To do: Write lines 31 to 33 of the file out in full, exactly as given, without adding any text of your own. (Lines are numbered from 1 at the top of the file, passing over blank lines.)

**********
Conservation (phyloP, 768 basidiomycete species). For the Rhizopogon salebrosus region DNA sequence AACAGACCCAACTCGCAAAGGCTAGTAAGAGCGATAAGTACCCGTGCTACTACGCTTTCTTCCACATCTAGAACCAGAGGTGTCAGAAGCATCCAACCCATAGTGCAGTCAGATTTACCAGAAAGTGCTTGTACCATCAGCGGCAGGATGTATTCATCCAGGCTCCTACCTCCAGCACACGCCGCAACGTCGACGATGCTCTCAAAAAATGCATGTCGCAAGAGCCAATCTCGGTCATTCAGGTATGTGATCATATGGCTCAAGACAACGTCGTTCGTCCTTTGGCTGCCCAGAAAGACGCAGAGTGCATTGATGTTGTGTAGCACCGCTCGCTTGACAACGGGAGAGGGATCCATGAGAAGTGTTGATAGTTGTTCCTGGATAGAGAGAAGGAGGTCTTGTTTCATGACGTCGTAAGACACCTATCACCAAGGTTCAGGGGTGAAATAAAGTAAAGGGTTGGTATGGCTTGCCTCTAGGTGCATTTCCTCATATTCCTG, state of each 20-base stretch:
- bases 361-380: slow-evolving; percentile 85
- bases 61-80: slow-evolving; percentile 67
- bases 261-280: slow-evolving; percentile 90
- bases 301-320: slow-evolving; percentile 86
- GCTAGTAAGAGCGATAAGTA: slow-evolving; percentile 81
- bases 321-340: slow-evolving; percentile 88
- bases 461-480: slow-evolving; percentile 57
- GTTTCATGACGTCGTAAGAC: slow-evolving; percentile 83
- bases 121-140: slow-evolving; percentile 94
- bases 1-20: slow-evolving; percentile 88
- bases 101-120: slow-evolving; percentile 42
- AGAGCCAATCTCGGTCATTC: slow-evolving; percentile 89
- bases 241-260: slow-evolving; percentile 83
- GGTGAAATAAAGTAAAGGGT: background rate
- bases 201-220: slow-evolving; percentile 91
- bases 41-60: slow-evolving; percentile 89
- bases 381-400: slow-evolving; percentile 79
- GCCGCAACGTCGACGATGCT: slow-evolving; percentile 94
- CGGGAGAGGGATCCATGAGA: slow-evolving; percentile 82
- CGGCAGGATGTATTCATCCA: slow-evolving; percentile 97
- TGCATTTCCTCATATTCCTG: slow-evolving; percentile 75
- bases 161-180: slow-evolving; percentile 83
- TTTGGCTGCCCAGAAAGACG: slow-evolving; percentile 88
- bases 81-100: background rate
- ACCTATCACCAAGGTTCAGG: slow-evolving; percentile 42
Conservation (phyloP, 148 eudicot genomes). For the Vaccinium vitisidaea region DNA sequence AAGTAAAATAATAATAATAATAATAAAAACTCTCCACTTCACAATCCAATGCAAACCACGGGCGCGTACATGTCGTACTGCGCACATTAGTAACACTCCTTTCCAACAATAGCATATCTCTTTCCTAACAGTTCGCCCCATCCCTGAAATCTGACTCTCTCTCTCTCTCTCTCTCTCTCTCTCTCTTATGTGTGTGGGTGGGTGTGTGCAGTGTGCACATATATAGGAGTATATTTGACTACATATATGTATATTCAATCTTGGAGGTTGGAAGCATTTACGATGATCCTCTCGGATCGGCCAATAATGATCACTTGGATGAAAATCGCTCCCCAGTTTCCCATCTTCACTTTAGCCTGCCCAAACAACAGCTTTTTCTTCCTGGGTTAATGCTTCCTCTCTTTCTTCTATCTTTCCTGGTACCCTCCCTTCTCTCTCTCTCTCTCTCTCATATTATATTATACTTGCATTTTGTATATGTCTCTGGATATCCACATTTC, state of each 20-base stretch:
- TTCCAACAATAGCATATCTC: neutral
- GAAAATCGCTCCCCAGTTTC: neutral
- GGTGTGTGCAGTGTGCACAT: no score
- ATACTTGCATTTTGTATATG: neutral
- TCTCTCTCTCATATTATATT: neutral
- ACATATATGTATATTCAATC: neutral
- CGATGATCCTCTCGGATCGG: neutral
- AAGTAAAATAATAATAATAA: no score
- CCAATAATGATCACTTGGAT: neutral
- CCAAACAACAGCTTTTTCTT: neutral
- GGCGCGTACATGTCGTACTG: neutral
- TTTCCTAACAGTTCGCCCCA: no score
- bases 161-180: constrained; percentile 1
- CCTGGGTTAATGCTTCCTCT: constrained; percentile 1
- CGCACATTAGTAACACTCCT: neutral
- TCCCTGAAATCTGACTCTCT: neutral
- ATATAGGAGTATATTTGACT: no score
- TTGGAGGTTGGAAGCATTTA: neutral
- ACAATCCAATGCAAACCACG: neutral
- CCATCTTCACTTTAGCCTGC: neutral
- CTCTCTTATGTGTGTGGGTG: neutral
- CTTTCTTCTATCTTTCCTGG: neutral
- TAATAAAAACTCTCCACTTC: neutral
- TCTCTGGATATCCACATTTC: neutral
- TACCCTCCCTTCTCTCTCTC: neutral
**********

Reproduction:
- ATACTTGCATTTTGTATATG: neutral
- TCTCTCTCTCATATTATATT: neutral
- ACATATATGTATATTCAATC: neutral